Norgate’s face showed little emotion. Selingman nodded ponderously.
“Surely,” Norgate asked, “Germany will wait for some reasonable pretext?”
“She will find one through Austria,” Selingman replied. “That is simple. Mind, though this may seem to you a war wholly of aggression, and though I do not hesitate to say that we have been prepared for years for a war of aggression, there are other factors which will come to light. Only a few months ago, an entire Russian scheme for the invasion of Germany next spring was discovered by one of our Secret Service agents.”
“One question more,” he said. “Supposing Germany takes the plunge, and then England, contrary to anticipation, decides to support France?”
Selingman’s face darkened. A sudden purposeless anger shook his voice.
“We choose a time,” he declared, “when England’s hands are tied. She is in no position to go to war with any one. I have many reports reaching me every day. I have come to the firm conclusion that we have reached the hour. England will not fight.”
“And what will happen to her eventually?” Norgate asked.
Selingman smiled slowly.
“When France is crushed,” he explained, “and her northern ports garrisoned by us, England must be taught just a little lesson, the lesson of which you and I have spoken, the lesson which will be for her good. That is what we have planned. That is how things will happen. Hush! There is some one coming. It is finished, this. Come to me to-morrow morning. There is work for you.”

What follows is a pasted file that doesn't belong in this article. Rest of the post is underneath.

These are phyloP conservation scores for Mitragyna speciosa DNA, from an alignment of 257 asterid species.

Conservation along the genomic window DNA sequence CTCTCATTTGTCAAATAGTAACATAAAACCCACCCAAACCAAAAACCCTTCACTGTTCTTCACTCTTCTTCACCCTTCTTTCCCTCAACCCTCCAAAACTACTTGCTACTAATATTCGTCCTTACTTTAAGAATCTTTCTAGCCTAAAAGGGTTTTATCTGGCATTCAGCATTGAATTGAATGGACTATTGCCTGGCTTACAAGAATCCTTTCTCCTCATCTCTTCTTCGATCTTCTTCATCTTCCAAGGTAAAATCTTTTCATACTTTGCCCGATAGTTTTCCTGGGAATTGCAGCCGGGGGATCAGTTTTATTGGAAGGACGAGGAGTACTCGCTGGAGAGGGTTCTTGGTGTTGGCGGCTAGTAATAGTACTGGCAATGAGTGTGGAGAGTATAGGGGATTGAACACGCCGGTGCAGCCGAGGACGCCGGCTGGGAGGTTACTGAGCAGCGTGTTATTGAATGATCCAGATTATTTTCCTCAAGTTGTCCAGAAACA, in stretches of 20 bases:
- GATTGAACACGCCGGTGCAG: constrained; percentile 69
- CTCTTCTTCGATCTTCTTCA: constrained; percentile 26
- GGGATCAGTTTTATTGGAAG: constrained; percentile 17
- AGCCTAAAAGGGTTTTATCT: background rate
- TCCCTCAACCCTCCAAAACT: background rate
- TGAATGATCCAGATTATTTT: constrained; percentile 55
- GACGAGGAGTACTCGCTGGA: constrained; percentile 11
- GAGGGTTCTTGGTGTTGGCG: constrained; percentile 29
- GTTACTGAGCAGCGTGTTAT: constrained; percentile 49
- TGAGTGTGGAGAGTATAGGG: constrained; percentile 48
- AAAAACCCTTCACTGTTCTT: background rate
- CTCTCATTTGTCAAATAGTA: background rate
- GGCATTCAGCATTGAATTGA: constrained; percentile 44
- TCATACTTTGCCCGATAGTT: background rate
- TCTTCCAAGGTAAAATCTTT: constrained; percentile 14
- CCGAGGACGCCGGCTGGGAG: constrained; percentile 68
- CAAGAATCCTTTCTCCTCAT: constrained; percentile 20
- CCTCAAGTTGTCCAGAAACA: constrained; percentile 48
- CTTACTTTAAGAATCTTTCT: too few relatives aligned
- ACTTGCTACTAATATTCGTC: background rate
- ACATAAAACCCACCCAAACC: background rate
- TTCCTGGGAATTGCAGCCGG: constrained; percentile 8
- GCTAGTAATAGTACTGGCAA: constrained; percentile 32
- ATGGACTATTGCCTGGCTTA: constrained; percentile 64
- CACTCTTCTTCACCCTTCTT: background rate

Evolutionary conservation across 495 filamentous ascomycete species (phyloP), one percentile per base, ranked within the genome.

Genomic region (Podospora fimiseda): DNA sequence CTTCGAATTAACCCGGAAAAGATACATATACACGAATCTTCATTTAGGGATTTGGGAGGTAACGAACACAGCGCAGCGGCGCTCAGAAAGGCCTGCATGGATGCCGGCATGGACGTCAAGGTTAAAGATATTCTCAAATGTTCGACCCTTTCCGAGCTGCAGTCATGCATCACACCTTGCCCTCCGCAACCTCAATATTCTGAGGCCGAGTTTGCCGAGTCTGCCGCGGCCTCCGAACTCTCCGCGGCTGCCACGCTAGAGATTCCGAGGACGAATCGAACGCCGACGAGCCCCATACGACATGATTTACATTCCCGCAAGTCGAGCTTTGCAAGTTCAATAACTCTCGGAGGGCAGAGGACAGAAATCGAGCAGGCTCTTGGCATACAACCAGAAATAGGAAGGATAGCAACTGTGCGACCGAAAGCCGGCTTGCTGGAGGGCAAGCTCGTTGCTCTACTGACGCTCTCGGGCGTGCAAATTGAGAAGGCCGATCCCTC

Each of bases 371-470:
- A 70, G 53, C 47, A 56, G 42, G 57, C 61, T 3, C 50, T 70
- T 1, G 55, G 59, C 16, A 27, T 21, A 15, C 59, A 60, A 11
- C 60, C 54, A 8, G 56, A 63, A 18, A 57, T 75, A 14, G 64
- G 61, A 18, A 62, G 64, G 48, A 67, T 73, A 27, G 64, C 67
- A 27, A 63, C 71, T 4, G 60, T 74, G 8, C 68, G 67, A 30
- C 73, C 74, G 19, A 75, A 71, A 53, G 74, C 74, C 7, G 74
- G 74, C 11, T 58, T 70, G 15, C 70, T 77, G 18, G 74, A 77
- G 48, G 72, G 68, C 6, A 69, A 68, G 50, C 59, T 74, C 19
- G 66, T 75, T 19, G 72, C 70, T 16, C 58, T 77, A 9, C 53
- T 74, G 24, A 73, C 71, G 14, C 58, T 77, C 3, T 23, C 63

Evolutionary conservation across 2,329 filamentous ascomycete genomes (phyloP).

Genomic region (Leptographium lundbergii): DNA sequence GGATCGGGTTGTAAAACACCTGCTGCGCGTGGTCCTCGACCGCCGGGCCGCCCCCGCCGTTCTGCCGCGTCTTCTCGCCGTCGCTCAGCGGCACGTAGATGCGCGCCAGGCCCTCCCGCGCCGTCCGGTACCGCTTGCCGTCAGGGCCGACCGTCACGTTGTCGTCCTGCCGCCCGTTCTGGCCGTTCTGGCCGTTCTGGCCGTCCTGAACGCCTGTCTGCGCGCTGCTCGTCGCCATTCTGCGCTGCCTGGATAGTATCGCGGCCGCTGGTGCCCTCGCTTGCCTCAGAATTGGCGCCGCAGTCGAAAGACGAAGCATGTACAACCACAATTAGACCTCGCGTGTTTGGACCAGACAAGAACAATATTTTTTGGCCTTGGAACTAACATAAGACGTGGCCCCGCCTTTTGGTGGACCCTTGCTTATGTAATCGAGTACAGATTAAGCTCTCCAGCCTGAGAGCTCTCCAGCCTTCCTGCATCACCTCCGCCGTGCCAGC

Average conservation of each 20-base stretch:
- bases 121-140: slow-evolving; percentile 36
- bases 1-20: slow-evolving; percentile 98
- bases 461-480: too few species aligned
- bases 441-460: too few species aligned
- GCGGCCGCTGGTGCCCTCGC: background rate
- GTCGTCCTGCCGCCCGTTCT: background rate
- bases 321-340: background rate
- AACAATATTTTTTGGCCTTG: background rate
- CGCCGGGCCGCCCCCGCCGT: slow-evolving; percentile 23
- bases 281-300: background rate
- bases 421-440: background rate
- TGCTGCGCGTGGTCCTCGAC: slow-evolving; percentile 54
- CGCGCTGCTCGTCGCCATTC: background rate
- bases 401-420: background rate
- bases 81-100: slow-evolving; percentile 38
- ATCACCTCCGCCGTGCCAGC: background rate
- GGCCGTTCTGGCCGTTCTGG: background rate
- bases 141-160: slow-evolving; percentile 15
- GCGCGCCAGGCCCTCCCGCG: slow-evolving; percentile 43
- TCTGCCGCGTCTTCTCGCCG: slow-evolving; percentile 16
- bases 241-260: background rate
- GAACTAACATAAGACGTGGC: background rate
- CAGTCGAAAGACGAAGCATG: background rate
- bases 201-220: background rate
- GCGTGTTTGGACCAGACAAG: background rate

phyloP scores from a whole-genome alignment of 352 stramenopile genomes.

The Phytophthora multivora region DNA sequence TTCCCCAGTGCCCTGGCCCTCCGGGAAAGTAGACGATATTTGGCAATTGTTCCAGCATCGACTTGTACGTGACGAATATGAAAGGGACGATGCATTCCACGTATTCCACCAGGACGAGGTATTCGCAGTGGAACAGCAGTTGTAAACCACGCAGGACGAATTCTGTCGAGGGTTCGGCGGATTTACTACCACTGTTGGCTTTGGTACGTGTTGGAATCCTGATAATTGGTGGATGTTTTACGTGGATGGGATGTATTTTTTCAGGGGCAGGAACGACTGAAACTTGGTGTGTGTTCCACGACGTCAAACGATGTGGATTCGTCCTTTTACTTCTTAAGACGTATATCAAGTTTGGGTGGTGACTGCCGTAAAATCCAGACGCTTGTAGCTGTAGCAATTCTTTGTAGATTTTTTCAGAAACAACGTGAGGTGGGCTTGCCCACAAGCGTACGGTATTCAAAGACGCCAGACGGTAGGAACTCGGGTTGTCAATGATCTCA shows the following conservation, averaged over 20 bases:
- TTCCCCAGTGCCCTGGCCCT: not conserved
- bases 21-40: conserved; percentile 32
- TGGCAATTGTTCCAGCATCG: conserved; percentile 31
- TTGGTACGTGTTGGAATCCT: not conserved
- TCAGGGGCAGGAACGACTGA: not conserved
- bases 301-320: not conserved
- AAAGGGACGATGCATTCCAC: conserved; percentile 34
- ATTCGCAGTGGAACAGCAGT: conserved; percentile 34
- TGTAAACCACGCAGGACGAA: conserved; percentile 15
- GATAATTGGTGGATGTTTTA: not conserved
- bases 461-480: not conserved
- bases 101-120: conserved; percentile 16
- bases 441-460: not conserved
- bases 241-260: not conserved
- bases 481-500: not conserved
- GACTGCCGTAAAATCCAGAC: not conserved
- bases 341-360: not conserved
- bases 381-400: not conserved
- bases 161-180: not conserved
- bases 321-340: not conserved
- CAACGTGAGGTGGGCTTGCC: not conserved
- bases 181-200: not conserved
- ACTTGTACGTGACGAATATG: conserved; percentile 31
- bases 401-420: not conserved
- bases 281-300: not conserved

Later on that evening, Norgate walked up and down the platform at Charing-Cross with Anna. Her arm rested upon his; her expression was animated and she talked almost eagerly. Norgate carried himself like a man who has found a new thing in life. He was feeling none of the depression of the last few days.
“Dear,” Anna begged, “you won’t forget, will you, all the time that I am away, that you must never for a single moment relax your caution? Selingman speaks of trust. Well, he gambles, it is true, yet he protects himself whenever he can. You will not move from early morning until you go to bed at night, without being watched. To prove what I say—you see the man who is reading an evening paper under the gas-lamp there? Yes? He is one of Selingman’s men. He is watching us now. More than once he has been at our side. Scraps of conversation, or anything he can gather, will go back to Selingman, and Selingman day by day pieces everything together. Don’t let there be a single thing which he can lay hold of.”
“I’ll lead him a dance,” Norgate promised, nodding a little grimly. “As for that, Anna dear, you needn’t be afraid. If ever I had any wits, they’ll be awake during the next few weeks.”